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In this ebook, Howard Culbertson re-lives his first nine months as a missionary to Italy. These seven chapters, including a Preface and a Postscript, are full of stories reflecting on what it means to be a cross-cultural missionary to Italy. Originally published as an NMI mission book by Beacon Hill Press of Kansas City (now called The Foundry) with ISBN number 0-8341-0401-6
I hope that when you finish reading this book, you won't be disappointed.
You see, it's really too early for me to write. I don't really have any great new insights to offer on missionary strategy. I haven't been here long enough to make valid evaluations of programs and emphases. Nor at this point do I have any marvelous success stories to tell of how the Holy Spirit may have worked in, through, or around my life to evangelize Italy. Why then do I write?
Well, these first nine months have been some of the most exciting ... some of the most scary ... some of the most laughable ... and some of the most tearful months of my life. For nearly nine months we have been continually buffeted by newness. Every day has been almost a whole new world for us. But I know that the longer I'm here, the more that newness will wear off. And some of the most extraordinary things will become all too ordinary.
Undoubtedly, after 12 more months have gone by I will see things differently from what I do now. So, I'm writing today to preserve that fresh rookie perspective. Here, then, are the vivid memories of a new, still-wet-behind-the-ears missionary.
I also write to say "thanks" to those special people who have invested part of their lives in me. My story is in part their story. I've written this to help them to share in the excitement of these first few months. So here's a book written to my dad, Rev. Nolan Culbertson. When I was in junior high, he said to me, "Howard, if you feel like God is calling you to the mission field, I'll see that you get there even if it takes all I have.". .. to Paul Miller, who took a chance on me against all advice ... to Millard Reed, my pastor at a crucial period in my spiritual life and in my relationship to the church ... to Paul Orjala, whose teaching, counsel, and life enabled me to form a biblical understanding of missions and what it means to fulfill the Great Commission in the twentieth and twenty-first centuries ... to Chet Galloway, who insisted that Christian education really be education ... to Gary Sivewright, a close friend who's laughed and cried with me through more memories than I care to even think about ... to the Uvalde (Tex.) Nazarenes who, in my first pastorate right out of seminary, dared to walk with me in two miraculous years of the workings of the Holy Spirit.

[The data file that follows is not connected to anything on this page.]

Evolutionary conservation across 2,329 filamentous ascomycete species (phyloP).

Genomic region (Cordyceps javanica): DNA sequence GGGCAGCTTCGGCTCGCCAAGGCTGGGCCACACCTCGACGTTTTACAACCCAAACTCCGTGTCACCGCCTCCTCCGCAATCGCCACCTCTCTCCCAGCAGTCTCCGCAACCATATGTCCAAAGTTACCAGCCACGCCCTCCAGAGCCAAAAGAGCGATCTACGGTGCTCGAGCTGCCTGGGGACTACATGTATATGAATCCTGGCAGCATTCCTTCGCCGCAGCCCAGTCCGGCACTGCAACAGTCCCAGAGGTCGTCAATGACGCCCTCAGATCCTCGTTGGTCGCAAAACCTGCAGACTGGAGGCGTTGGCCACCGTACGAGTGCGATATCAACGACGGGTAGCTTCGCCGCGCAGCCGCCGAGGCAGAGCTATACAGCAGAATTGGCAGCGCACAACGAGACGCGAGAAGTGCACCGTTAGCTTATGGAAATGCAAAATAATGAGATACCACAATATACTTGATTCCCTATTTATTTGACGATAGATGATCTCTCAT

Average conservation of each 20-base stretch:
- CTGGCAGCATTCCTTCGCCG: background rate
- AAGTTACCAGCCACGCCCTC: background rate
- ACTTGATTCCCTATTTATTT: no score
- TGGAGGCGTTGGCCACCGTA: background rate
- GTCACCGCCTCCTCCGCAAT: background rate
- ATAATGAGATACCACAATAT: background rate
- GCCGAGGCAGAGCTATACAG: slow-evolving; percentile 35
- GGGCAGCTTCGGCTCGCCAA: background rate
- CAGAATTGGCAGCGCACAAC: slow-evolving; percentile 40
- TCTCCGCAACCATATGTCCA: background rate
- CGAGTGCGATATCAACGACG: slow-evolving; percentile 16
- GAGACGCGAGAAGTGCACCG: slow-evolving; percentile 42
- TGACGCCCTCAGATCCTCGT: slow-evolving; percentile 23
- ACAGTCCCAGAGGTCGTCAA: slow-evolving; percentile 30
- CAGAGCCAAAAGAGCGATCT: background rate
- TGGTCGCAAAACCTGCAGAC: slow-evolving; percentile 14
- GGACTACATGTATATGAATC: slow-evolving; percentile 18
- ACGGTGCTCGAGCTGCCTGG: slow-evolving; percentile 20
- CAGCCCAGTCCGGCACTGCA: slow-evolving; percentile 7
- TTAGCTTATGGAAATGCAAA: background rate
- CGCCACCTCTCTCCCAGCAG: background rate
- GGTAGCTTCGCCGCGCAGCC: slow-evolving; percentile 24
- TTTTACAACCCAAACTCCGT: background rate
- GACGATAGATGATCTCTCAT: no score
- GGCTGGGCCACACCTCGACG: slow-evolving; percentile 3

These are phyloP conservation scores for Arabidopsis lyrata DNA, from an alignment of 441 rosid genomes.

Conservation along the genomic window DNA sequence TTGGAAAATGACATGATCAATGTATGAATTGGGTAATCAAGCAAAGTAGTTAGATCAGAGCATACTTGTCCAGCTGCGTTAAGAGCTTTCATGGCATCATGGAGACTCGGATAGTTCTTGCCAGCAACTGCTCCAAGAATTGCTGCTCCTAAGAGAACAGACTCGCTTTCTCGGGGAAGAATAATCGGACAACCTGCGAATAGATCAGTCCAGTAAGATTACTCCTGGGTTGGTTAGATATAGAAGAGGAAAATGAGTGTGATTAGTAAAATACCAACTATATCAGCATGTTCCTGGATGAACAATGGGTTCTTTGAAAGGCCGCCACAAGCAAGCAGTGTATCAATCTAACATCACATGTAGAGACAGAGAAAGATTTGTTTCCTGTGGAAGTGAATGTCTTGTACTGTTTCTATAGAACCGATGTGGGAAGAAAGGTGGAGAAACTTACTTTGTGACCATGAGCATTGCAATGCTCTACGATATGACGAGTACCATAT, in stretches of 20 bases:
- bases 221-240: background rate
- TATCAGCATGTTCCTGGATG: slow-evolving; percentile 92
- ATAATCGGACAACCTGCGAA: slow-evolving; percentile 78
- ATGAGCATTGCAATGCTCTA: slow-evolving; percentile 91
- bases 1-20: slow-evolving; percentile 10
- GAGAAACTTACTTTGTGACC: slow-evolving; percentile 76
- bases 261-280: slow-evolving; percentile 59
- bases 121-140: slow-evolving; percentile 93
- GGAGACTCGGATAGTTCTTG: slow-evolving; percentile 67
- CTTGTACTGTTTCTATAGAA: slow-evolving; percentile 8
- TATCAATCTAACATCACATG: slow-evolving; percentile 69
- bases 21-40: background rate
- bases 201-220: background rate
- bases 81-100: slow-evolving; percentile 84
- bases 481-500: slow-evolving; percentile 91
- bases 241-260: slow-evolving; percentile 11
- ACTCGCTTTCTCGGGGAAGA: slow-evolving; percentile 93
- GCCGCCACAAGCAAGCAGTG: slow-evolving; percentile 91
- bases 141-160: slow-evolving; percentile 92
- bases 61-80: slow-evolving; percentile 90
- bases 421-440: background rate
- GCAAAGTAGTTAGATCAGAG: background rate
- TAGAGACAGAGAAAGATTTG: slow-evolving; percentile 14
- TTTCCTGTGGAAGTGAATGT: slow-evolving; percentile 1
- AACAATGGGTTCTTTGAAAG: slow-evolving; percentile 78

Well, I guess I'd better stop there and get on with the story. I
imagine you picked up this book to read about missions and not about all the people in my past. .
. . [ continue reading ]
-- Howard Culbertson
Preface | 2.
Somebody stole my jungle |
3. I've always wanted to wear
a pith helmet |
4. Sometimes I really want to go
5. It's part of the culture |
6. Because He lives, I can face
7. Postscript |
Next >> |
|I thought being a missionary meant going to a tribal group in the middle of a jungle. Then I wound up being appointed as a missionary to a European country. . . . [ read more ]|
ebooks: Alfredo Del Rosso, an Italian captivated by a vision God's Bulgarian tapestry Mr. Missionary, I have a question The Kingdom strikes back: Signs of the Messiah at work in Haiti Paul McGrady: Mr. Evangelism Our balanced attack: How Nazarenes finance world evangelism Pasta, pizza and Pinocchio Jonah, the reluctant missionary Other books and articles
10/40 Window explanation and map Seeking God's will? An African martyr's commitment Mission trip fundraising Ten ways to ruin a short-term mission trip Nazarene Missions International resources
Howard Culbertson, 5901 NW 81st, Oklahoma City, OK 73132
| Phone: 405-740-4149 - Fax: 405-491-6658
This work is licensed under a Creative Commons Attribution 4.0 International License. When you use this material, an acknowledgment of the source would be appreciated.